Introduction Fred Smith started FedEx in the early 1970s, only two years removed from service in Vietnam in the Marine Corps. Still the leader of the company today, Smith has built one of the world’s most successful logistics firm on leadership principles derived from his experiences in the Marines. These principles have become incorporated in FedEx’s corporate philosophy, organizational culture and its organizational structure. This style has allowed the company to deliver a high-consistency level of service and strong returns to investors. Leadership Style
Former Marine Fred Smith has based his own personal leadership style at FedEx on the principles derived from his experiences in the Marine Corps (Smith, 2010). Smith has incorporated many of his personal leadership lessons into the FedEx Leadership Institute, where the firm’s managers are trained. Smith has noted that those trained in the military will immediately recognize many of the principles that are taught at the FedEx Leadership Institute as being familiar from their military training. The influence of the military has lead to a strong hierarchical leadership style with centralized command structures at FedEx.
The company makes most major decisions at its Memphis headquarters and then disseminates these decisions to regional managers for implementation. The company even makes a strong emphasis on hiring ex-military in order because they tend to be a better cultural fit with the hierarchical management structure. The company believes that veterans are “team players and have great leadership skills”, which makes them well-suited for the company’s organizational culture and generally a good fit for the leadership style that Fred Smith has created (Epstein, 1998).
Armed with thousands of ex-military in the management ranks, FedEx has built an organizational structure that emphasizes centralized decision-making and reliance on local managers to lead the employees, a structure similar to what is found in the military. The centralized structure allows for decision implementation to take place in a coherent manner, essential for a company wherein thousands of geographically isolated operating units must work in tight coordination with one another to facilitate overnight delivery of goods around the world.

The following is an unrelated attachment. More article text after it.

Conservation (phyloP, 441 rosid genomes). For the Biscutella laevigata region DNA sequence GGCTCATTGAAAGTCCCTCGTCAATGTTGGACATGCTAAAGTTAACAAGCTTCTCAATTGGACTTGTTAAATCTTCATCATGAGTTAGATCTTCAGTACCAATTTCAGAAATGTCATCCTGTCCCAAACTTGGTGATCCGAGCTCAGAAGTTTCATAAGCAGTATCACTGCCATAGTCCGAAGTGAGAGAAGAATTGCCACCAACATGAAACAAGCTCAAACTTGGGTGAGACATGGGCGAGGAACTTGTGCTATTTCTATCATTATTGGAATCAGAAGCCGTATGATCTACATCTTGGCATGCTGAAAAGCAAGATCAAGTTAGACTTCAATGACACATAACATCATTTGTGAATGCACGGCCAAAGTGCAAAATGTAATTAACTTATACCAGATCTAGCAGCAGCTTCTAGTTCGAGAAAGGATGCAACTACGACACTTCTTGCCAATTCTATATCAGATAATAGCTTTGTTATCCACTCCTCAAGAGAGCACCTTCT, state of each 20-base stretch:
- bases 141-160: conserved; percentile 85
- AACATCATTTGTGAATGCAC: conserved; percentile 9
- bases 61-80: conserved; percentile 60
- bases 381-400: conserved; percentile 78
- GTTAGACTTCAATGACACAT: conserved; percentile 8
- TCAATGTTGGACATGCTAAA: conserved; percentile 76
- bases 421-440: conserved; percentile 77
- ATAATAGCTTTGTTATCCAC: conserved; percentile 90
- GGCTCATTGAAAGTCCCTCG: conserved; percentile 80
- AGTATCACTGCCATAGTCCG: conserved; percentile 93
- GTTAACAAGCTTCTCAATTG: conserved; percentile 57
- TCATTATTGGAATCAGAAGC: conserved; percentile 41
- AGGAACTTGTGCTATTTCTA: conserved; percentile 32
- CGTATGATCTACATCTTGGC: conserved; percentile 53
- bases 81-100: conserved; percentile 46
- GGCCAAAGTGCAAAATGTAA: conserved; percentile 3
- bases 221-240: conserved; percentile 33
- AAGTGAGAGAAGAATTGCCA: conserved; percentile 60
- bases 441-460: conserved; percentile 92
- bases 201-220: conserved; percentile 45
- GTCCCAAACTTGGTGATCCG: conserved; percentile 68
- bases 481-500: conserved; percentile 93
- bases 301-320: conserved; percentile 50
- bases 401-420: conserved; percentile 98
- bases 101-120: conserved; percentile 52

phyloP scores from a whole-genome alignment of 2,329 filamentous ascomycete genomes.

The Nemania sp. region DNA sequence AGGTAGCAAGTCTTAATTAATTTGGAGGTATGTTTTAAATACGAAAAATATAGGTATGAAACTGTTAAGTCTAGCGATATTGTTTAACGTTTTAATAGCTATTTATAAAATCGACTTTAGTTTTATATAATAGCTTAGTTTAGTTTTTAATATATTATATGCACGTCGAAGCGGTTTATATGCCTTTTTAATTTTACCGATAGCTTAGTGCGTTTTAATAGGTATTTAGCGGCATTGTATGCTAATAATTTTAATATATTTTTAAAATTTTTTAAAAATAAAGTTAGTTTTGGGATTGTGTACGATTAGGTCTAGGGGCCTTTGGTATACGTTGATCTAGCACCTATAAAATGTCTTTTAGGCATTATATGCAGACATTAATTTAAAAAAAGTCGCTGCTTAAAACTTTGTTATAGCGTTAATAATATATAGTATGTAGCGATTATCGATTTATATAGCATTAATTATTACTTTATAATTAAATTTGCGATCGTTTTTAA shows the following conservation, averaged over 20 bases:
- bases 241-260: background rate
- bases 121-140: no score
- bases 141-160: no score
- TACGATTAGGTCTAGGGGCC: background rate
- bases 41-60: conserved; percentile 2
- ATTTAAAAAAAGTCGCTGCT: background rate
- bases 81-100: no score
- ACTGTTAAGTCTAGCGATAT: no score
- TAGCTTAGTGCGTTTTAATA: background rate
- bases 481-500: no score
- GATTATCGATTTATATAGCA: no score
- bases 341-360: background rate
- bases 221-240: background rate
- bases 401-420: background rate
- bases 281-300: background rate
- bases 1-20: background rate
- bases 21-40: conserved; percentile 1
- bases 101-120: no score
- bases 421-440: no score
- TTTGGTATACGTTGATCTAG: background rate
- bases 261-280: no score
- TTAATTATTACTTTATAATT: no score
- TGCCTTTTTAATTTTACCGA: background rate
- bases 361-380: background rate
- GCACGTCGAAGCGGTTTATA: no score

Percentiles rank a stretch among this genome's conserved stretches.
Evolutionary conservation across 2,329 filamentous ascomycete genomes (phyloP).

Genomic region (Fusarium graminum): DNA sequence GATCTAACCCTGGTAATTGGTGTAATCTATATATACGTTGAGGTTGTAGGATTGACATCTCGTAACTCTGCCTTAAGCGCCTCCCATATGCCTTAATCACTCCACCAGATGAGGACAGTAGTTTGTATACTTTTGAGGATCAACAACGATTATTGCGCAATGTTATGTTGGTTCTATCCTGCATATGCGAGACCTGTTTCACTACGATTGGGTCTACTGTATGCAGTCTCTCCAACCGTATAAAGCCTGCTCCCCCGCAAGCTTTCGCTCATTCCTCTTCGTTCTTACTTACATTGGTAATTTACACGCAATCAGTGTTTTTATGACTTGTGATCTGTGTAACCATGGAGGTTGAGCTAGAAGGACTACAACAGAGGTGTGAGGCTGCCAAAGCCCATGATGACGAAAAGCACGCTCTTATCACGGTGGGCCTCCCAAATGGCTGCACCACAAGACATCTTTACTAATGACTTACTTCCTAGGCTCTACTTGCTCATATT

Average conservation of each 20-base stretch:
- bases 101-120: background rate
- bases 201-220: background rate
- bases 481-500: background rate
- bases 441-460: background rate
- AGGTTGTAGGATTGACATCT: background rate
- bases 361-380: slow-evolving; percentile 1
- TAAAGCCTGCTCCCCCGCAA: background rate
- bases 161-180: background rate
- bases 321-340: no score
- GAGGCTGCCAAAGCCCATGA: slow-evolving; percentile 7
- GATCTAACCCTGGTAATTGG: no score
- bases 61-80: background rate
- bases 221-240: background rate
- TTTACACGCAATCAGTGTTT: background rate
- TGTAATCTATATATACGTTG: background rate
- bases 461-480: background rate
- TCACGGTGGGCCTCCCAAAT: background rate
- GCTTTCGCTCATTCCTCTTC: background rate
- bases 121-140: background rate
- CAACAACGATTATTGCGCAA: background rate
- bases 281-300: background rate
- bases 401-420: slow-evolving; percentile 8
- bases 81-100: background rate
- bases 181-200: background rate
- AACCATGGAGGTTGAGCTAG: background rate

FedEx has a nine-point system which is used to evaluate leadership potential among its employees. These points are charisma, individual consideration, intellectual stimulation, courage, dependability, flexibility, integrity, judgment and respect for others (Row, 1998). The company views these values as being central to strong transactional leadership. Changes to FedEx’s business model are few and far between at this point in the company’s existence. The bulk of economic value derives from executing the same transactions repeatedly, day after day.
The values do incorporate, however, a couple of aspects of transformational leadership, particularly the emphasis on individual consideration and intellectual stimulation, which the company identifies as the ability to improve the abilities and though processes of fellow employees. Advantages and Disadvantages The transactional leadership style that FedEx emphasizes has several advantages. First, it facilitates day-to-day excellence in operations. This emphasis on short-term operational excellence allows the company to execute millions of individual transactions each day with a low error rate (MindTools. om, 2010). The transactional leadership style also has the benefit of allowing the firm to improve its profitability over time by making efficiency improvements. This has value for firms such as FedEx that are operating in industries that are based on large volumes of low-value transactions, in which minor improvements can lead to significant cost savings when spread out over millions of transactions. The transactional leadership style developed is based on the hypothesis that followers are motivated through a system of rewards and punishment.
The transactional leader’s follower relationship is one of quid pro quo – or this for that. If the follower does something good, they will be rewarded. . In addition, this style of leadership is ideal for companies that are in mature industries, where growth is slow and competition strong. In such industries, success is usually defined by tight cost control rather than by growth initiatives or new product introductions, and this fits the current situation at FedEx. There are some disadvantages to the transactional leadership style, however.